Jerry Kopel


Dear Speaker Russ George and President Ray Powers:

Last year, I wrote a series of articles about the legislature having "considered" more than five new occupations or professions in 1999 in violation of the Sunrise-Sunset law. You responded in August with a letter to the Statesman editor. The important part stated:

"...we should admit we may have a problem -- the statute is apparently ambiguous in part. When the General Assembly leaves a statute subject to several different interpretations, we have not done our job well enough..."

The present law, CRS 24-34-104.1 (6) provides "The general assembly shall not consider the regulation of more than five occupations or professions in any one session of the general assembly."

Your suggested version of how to change the law (to limit the number of Sunrise reviews to five per year) would not do very much, since the Dept. of Regulatory Agencies (DORA) RARELY does review as many as five new applications for licensing or registration.

However, you both did promise in another portion of the letter a bill, and none has been introduced. My suggestion is to use DORA as the proper sounding board. The issue is always going to be whether there is a bill containing an occupation or profession that is not specifically presently set out in the statutes, and which has not had a Sunrise application review.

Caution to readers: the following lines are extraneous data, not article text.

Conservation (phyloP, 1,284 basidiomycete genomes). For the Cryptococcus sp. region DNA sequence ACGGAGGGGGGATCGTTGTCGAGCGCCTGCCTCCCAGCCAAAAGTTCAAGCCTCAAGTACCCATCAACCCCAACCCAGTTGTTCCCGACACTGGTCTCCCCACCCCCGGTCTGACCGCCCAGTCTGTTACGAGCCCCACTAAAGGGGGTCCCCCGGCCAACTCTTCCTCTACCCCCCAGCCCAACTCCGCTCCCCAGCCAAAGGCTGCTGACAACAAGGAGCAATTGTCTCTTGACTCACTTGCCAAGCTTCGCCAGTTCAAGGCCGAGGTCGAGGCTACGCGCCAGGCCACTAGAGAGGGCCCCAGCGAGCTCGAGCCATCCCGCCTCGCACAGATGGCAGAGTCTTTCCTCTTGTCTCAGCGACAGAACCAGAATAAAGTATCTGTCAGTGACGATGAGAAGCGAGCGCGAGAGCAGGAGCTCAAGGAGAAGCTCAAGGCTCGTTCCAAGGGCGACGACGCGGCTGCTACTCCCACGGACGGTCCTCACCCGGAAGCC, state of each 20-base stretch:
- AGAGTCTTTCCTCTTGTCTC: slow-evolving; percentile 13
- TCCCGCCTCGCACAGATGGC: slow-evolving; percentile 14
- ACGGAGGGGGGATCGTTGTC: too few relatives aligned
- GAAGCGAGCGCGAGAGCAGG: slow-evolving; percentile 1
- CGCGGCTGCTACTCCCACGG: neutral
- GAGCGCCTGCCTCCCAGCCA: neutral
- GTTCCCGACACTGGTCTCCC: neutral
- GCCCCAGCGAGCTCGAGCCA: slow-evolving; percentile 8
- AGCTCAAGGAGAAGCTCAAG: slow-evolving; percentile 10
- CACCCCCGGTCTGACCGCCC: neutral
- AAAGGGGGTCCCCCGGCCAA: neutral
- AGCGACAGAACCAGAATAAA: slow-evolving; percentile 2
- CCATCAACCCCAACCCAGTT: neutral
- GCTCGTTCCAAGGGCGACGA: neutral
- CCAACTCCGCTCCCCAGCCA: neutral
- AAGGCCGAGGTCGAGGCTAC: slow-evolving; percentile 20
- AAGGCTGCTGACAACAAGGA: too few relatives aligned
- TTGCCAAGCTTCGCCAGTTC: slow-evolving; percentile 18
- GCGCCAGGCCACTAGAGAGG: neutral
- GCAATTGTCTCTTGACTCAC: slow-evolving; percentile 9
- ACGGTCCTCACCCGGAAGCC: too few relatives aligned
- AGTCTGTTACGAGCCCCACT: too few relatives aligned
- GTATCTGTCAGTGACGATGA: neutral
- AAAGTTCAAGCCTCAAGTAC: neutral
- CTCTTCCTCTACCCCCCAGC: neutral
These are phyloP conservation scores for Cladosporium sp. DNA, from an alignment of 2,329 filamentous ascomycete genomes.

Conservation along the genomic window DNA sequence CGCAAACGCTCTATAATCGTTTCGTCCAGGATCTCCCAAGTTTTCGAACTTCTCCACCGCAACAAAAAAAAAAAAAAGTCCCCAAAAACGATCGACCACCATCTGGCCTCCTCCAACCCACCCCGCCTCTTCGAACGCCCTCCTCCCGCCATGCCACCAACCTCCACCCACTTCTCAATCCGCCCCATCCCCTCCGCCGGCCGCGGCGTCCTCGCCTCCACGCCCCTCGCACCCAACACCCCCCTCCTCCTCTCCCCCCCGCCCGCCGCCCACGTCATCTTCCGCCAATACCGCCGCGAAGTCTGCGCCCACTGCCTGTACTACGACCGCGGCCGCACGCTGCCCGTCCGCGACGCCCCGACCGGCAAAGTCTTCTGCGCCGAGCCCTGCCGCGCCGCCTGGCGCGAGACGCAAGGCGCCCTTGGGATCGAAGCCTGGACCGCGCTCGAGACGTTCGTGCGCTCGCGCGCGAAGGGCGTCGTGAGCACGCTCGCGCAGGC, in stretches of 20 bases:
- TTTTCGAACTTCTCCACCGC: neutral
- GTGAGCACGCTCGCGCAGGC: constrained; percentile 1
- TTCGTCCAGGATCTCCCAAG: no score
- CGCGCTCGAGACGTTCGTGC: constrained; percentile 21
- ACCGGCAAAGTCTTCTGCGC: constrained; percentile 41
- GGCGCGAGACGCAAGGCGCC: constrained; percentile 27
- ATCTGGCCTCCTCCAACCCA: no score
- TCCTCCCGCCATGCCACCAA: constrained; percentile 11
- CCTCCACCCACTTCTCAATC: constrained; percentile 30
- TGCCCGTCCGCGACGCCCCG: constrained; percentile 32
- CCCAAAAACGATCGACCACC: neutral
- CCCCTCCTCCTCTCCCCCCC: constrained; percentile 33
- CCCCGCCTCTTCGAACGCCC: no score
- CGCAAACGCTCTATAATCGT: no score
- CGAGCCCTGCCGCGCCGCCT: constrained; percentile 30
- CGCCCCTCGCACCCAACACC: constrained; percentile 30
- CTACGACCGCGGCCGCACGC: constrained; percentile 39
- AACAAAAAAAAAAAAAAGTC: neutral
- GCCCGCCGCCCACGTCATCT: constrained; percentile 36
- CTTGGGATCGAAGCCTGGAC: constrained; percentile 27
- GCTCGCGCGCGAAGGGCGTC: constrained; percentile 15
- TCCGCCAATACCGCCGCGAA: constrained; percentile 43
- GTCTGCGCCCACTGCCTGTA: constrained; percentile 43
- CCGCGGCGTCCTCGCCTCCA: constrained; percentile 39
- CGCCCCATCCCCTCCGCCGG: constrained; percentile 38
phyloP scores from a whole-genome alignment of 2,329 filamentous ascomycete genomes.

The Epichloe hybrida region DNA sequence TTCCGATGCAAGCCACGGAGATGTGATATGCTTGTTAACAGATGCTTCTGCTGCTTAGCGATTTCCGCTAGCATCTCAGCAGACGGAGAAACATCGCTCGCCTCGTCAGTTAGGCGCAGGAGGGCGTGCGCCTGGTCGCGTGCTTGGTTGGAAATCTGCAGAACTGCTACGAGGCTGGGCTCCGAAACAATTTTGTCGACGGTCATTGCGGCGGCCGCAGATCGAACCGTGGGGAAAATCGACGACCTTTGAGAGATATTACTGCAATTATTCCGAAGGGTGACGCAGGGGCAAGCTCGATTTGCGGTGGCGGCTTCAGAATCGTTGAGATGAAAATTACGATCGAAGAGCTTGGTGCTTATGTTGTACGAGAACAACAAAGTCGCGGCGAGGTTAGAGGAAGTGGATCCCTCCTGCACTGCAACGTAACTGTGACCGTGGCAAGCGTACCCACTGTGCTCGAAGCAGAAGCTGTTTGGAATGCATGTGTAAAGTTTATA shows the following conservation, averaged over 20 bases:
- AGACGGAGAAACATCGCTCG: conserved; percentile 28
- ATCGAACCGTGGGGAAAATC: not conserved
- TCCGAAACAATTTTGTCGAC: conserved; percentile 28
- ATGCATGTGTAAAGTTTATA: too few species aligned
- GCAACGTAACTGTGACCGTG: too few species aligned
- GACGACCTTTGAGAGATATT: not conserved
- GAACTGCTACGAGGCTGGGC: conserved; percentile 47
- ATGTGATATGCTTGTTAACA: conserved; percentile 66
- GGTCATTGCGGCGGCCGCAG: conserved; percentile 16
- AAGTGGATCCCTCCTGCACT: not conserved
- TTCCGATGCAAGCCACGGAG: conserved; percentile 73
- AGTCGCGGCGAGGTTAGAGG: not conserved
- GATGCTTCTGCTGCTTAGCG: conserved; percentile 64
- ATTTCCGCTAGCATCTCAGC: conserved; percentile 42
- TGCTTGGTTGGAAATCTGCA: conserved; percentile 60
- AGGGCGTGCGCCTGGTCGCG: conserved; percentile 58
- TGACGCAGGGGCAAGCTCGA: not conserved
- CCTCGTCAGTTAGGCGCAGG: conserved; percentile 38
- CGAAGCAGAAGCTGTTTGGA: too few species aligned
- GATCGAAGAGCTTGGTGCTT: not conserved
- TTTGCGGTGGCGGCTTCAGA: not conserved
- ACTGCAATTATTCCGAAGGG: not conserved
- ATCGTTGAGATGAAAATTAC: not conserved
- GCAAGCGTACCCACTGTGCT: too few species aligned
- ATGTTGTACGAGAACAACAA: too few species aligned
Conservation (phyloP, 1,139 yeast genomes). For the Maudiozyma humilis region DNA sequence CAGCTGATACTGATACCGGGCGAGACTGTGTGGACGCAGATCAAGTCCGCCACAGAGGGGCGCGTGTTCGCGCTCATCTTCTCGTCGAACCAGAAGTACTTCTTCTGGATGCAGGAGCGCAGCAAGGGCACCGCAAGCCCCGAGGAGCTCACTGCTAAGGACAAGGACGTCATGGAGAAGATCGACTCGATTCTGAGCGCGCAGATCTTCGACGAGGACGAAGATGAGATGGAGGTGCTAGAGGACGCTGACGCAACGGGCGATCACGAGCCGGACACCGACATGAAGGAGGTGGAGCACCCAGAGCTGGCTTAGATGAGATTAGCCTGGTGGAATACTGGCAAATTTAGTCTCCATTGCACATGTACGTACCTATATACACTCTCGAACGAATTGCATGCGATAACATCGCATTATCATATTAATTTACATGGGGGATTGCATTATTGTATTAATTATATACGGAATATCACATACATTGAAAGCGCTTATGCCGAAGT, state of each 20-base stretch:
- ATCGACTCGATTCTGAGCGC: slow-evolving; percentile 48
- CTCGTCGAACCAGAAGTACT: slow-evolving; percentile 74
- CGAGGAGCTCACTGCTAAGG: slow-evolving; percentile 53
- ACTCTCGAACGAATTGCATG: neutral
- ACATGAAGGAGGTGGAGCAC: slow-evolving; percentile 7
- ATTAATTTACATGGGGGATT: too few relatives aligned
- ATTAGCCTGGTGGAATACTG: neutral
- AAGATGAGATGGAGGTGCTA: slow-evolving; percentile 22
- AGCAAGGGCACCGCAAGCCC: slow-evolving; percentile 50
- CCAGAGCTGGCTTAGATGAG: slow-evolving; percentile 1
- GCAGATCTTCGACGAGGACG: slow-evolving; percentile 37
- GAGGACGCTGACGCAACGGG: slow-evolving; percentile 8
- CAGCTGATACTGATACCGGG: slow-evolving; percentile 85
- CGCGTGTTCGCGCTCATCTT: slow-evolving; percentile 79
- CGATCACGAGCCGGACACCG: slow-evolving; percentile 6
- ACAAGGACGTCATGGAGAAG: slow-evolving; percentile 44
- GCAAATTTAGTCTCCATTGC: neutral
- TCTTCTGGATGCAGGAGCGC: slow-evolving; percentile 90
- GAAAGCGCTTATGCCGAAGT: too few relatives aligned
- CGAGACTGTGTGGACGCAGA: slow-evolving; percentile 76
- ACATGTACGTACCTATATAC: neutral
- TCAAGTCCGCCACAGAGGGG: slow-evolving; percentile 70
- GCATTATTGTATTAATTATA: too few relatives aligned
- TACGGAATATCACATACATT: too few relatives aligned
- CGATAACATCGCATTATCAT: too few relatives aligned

Allow ten legislators in the house where the bill is lodged by petition through the President or Speaker to request a response from DORA as to whether or not there should be, under present law, a Sunrise review before proceeding with the bill. You would not be delegating legislative authority to DORA since it would be within your province as President or Speaker to decide whether to accept their recommendation.

You could do the above by a House/Senate Joint Rule, and then by bill provide as suggested by Legal Services attorney Bart Miller "that in any given session the general assembly may not enact more than five bills dealing with the regulation of new professions and occupations."

After the close of the legislative session, this column will recite the number of new occupations or professions considered by the legislature in 2000, and it may well be more than five.

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